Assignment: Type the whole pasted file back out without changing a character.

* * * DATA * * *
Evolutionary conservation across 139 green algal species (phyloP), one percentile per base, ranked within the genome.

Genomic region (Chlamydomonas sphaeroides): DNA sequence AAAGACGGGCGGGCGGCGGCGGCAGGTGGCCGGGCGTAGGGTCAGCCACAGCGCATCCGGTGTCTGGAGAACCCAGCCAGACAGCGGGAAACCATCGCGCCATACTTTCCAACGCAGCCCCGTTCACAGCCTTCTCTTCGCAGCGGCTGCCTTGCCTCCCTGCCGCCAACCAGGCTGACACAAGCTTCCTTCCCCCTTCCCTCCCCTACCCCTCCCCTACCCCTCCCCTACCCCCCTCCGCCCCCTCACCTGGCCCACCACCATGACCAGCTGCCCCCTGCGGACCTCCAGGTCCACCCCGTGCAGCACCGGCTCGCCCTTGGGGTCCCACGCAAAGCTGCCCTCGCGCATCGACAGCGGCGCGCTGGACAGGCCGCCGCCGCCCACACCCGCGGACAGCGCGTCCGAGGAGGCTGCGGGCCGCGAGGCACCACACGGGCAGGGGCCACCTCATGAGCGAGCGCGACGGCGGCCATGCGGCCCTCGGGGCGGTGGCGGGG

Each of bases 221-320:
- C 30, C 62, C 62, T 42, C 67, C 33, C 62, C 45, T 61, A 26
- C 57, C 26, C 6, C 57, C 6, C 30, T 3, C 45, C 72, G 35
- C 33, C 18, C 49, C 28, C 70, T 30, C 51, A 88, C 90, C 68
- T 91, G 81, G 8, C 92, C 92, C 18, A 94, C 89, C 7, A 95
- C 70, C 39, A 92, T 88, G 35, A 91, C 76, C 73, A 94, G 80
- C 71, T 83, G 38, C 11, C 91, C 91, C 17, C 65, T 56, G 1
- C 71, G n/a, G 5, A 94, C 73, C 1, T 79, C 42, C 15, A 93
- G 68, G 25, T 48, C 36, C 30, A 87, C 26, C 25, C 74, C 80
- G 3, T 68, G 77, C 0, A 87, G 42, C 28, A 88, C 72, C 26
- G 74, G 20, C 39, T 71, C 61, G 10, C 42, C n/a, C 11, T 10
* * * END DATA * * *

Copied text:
Evolutionary conservation across 139 green algal species (phyloP), one percentile per base, ranked within the genome.

Genomic region (Chlamydomonas sphaeroides): DNA sequence AAAGACGGGCGGGCGGCGGCGGCAGGTGGCCGGGCGTAGGGTCAGCCACAGCGCATCCGGTGTCTGGAGAACCCAGCCAGACAGCGGGAAACCATCGCGCCATACTTTCCAACGCAGCCCCGTTCACAGCCTTCTCTTCGCAGCGGCTGCCTTGCCTCCCTGCCGCCAACCAGGCTGACACAAGCTTCCTTCCCCCTTCCCTCCCCTACCCCTCCCCTACCCCTCCCCTACCCCCCTCCGCCCCCTCACCTGGCCCACCACCATGACCAGCTGCCCCCTGCGGACCTCCAGGTCCACCCCGTGCAGCACCGGCTCGCCCTTGGGGTCCCACGCAAAGCTGCCCTCGCGCATCGACAGCGGCGCGCTGGACAGGCCGCCGCCGCCCACACCCGCGGACAGCGCGTCCGAGGAGGCTGCGGGCCGCGAGGCACCACACGGGCAGGGGCCACCTCATGAGCGAGCGCGACGGCGGCCATGCGGCCCTCGGGGCGGTGGCGGGG

Each of bases 221-320:
- C 30, C 62, C 62, T 42, C 67, C 33, C 62, C 45, T 61, A 26
- C 57, C 26, C 6, C 57, C 6, C 30, T 3, C 45, C 72, G 35
- C 33, C 18, C 49, C 28, C 70, T 30, C 51, A 88, C 90, C 68
- T 91, G 81, G 8, C 92, C 92, C 18, A 94, C 89, C 7, A 95
- C 70, C 39, A 92, T 88, G 35, A 91, C 76, C 73, A 94, G 80
- C 71, T 83, G 38, C 11, C 91, C 91, C 17, C 65, T 56, G 1
- C 71, G n/a, G 5, A 94, C 73, C 1, T 79, C 42, C 15, A 93
- G 68, G 25, T 48, C 36, C 30, A 87, C 26, C 25, C 74, C 80
- G 3, T 68, G 77, C 0, A 87, G 42, C 28, A 88, C 72, C 26
- G 74, G 20, C 39, T 71, C 61, G 10, C 42, C n/a, C 11, T 10